Athena [John Banville] on *FREE* shipping on qualifying offers. From the internationally acclaimed author of The Book of Evidence and Ghosts. Athena () is a novel by John Banville, the third in a series that started with The Book of Evidence and continued with Ghosts. In it a woman steps out of her. Frederick Busch. Los Angeles Times – 02 July In his 10th novel, John Banville returns to the protagonist of his eighth (“The Book of Evidence”), a sad.
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The story doesn’t really materialize, certainly in no obvious way for a reader unfamiliar with this b This is a recent novel that is both difficult and enjoyable – which means it is not written by an American author. The narrative becomes gradually more claustrophobic, with a sinister aura of sadomasochistic sexuality. Banville’s had better days. His prose is basically perfect. But alas, I found out why it was not worth remembering. Bangille owes at least some nominal debt to Nabokov’s Bwnville for his portrait of Freddie’s self-destruction under the thrall of A.
Though the author has recaptured some of the narrative resonance of the first novel, Freddie Montgomery, under the guise of a new identity, Morrow, appears more of a pitiable tragic character than the self-obsessed and remorseless figure presented in ‘The Book of Evidence’, and thus, less memorable a character.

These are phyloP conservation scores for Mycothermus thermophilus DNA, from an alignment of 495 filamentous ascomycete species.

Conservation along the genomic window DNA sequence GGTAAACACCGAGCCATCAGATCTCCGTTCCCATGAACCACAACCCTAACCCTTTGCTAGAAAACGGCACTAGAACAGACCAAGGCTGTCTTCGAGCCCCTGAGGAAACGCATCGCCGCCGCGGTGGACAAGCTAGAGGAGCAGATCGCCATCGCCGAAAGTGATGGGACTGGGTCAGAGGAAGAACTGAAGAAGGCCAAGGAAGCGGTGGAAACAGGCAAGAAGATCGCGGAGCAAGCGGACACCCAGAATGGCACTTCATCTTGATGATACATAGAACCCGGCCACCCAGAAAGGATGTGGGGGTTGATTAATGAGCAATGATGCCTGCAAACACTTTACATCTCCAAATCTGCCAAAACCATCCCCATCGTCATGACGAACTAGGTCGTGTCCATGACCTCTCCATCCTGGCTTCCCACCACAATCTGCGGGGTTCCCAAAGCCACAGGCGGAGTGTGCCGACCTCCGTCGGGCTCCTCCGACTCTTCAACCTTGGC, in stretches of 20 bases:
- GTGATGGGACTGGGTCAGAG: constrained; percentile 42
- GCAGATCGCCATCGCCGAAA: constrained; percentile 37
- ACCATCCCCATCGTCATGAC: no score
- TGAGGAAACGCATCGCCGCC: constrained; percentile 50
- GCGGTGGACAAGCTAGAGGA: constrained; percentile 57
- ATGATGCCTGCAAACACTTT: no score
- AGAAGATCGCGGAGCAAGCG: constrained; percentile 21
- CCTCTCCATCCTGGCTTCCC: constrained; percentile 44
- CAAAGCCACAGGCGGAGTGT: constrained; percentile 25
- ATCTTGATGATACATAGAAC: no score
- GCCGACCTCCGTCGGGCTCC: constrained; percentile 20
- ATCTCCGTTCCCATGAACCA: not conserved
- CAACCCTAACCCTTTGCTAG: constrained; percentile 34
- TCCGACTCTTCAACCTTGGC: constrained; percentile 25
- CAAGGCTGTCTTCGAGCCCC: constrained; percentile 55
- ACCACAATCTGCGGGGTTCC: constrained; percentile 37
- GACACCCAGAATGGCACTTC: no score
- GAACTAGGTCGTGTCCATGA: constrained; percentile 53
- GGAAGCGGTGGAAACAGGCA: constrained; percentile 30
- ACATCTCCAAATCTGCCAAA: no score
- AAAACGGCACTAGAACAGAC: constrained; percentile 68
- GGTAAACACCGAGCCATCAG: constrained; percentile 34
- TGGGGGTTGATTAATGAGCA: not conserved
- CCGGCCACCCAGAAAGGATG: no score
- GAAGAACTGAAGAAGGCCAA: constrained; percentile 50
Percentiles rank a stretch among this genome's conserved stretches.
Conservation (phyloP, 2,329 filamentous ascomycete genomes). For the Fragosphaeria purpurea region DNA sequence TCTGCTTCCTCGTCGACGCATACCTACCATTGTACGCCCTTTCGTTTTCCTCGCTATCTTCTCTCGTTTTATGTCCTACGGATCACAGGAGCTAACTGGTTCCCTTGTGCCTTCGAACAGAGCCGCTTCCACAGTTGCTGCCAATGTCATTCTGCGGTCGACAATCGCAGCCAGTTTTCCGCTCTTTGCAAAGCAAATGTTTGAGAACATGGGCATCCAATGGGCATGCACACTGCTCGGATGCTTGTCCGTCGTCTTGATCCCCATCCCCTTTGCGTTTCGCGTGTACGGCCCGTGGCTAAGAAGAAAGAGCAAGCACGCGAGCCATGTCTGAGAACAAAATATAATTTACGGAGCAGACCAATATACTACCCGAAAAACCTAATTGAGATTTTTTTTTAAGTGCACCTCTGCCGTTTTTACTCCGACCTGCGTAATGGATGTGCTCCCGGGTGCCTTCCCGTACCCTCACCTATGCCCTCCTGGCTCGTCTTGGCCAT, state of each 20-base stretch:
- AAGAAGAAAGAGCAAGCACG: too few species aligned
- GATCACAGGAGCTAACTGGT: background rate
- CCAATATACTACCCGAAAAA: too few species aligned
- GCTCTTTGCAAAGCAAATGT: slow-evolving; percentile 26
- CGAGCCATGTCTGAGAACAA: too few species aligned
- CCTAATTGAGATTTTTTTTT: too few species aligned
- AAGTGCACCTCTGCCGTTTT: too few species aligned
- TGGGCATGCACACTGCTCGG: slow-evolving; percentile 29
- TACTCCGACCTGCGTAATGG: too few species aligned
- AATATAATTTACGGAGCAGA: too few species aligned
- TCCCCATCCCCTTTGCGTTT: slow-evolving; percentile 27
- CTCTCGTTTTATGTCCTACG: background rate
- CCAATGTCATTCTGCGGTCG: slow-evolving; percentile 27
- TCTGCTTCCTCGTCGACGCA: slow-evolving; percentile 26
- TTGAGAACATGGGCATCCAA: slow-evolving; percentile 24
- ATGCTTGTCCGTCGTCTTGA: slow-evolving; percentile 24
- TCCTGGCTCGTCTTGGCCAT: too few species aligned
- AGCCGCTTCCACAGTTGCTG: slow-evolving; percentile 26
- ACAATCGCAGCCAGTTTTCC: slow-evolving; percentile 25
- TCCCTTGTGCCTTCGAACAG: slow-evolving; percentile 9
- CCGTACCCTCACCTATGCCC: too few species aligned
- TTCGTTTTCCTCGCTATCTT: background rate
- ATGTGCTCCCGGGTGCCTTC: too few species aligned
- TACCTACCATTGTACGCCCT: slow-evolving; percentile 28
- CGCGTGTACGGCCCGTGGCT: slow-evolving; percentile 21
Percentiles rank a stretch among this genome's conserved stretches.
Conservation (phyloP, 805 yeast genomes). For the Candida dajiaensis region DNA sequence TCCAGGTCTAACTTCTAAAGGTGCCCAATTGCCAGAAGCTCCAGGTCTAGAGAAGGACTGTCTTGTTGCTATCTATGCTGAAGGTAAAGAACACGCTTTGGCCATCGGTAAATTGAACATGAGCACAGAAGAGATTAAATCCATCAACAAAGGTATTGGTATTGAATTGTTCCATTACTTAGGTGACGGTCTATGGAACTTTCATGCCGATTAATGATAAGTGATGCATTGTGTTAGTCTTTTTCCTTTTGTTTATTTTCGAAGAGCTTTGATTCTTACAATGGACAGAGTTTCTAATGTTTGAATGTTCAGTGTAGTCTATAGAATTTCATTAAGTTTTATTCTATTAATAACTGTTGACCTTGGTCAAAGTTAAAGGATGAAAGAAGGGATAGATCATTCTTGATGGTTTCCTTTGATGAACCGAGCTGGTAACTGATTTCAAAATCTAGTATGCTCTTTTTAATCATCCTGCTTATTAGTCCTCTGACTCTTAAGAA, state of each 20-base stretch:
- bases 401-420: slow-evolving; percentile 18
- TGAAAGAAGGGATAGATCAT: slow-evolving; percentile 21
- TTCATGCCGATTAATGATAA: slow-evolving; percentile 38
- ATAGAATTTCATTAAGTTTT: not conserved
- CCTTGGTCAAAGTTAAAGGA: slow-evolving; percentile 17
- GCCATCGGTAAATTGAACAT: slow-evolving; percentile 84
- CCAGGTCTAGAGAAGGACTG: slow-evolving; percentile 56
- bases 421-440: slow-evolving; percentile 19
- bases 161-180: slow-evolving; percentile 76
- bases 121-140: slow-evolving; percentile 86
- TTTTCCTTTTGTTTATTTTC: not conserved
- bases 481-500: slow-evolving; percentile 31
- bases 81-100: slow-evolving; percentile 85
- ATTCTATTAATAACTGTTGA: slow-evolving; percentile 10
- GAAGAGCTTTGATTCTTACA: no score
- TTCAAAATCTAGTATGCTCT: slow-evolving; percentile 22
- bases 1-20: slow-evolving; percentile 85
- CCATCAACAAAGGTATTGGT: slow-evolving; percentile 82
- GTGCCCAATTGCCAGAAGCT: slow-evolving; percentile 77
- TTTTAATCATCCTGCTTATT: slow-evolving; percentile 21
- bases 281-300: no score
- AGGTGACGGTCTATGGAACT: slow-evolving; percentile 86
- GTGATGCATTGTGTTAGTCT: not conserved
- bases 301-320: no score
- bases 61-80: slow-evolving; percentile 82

Sometimes I think the hardest concept to explain to people who don’t write about the act of writing itself is the idea of presentation, that just because a story essentially boils down to “this happened, then this happened, then this happened, and then aathena turned out it was the dog all along” doesn’t mean you have to write it that way. Yet the progression of subjects, with their undertones of eroticism and violence, parallel the narrator’s developing obsession in a way that, to an art historian, may actually be clearer than the main narrative.
His breaks are carefully calculated, beautiful, and open up atheena possibility of the character’s banville. There’s hints that he could be the same narrator that graced some of Banville’s other novels but that’s not really a requirement here good, because I read those several years back and don’t remember the detailsinstead you’re just asked to go along with events, like athrna blindfolded with a ratty cloth and forced to fill in the details from the splashes of blurry light that you ayhena as you’re jostled down dingy hallways, all the while listening to someone describe to you exactly what he sees.
Thing is, he could be lying. But, as a fan, I’m not sorry I read it, and will continue going through his novels hoping for the best. All this I understand now–but then; ah, my dear, then! I am not in the habit of consulting other comments upon a book before I post.
I did appreciate the narrator’s circumlocution for the most part and Banville’s cleverness with art history and anagrams of his name. Nov 20, Leif rated it liked it. It creates an interesting effect, like you’re slowly wading through the novel. You were in it. John Fowles did it in in “Mantissa”; his muse was cheeky and smart and she proved herself an essay in disguise. Images of you, of my doomy rescuer whom I shall call Athena or simply Aof art, of misconstrued childhood embarrassments, not of mine perhaps but rather of my nearly forgotten or spontaneously invented son, thick with the sibilance of rain and a humorless detective-inspector named Hackett, dance before me like a bad Shakespearean metaphor.
The commissioner’s name is Max Morden.